This is more like it.  No, we don’t get the goal but we are dominant in the second half and force an Everton side with a fine defensive record into risky challenges and pressure situations.  Capoue in particular does well, given that he’s running the gauntlet of a silly yellow from the first half.  We completely unpeel them once, when the Frenchman surges out with the ball (not for the first or last time) and an interplay with Deulofeu releases Deeney.  Only a stupendous block from Pickford, out quickly to receive the shot full in the face, denies him.

On comes Danny Welbeck, who had been the subject of increasing adulation from the away end.  His first touch as a Watford player is as rusty as hell but he gets better…  nimble, aware, mobile, strong and elegant.  A good start, and utterly sensible to give minutes to a man who badly needs them.  His appearance seems to invigorate Troy also;  the skipper has won next to nothing from Keane all afternoon but suddenly has his number, perhaps because he had a more obviously attentive target to flick on to.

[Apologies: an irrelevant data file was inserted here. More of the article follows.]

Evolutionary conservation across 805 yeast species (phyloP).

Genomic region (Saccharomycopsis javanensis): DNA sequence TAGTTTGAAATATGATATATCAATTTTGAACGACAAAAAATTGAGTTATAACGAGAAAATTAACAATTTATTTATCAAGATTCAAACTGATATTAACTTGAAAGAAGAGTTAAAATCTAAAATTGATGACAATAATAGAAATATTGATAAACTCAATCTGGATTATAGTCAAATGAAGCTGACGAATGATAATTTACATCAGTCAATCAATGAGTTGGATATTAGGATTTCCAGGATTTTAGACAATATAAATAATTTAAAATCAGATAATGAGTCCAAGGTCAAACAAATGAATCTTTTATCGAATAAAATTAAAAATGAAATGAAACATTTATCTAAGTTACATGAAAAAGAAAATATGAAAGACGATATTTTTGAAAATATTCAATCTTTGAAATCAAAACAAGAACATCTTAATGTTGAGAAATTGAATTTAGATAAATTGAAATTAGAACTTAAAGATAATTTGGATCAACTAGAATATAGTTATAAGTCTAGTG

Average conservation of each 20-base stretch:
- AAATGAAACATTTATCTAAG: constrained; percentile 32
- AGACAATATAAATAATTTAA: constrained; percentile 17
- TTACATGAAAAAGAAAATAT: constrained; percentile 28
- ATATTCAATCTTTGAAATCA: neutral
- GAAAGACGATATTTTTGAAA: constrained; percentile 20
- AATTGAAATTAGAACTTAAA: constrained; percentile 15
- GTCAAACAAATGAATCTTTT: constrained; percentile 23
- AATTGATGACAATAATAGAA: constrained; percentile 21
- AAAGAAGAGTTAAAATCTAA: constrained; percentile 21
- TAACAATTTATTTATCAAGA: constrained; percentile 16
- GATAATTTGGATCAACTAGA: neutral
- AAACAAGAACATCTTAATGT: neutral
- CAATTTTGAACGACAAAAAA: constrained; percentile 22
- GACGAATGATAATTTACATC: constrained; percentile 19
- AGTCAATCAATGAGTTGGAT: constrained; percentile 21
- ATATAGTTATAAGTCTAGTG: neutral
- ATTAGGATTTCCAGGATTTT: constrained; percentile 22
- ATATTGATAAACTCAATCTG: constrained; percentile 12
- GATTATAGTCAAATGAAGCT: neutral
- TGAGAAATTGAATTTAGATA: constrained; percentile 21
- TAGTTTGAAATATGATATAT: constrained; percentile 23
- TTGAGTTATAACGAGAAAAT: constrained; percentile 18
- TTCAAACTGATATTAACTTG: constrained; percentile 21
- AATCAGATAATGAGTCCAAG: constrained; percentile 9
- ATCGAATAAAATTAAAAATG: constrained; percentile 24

We don’t have it all our own way.  Richarlíson has two headers at goal, one a particularly bad miss which could have changed the tone completely in a low-key afternoon for the Brazilian.  Moise Kean turns and twists to send a low shot narrowly wide.  But these are the exceptions… we have the upper hand, we’re forcing the corners.  Another good move from right to left sees Doucouré missing out at the far post, perhaps harshly denied a corner.

5- The game ends without us hammering on the door, partly due to Everton’s effective “game management”.  Everyone does this of course, Everton are no worse than most others…  but as an aside the tapping of the wrist to indicate time being added on as by Lee Mason here misses at least some of the point.  When you’re chasing the game you don’t want the other lot to kill the momentum…  it’s not just about time remaining it’s about being able to play it effectively.  A staccato ten minutes isn’t much harder to manage than a staccato five minutes as the side protecting a lead if the referee doesn’t take action to forcibly prevent the slowing of everything down rather than pretending that tapping his wrist and adding a minute or so covers it.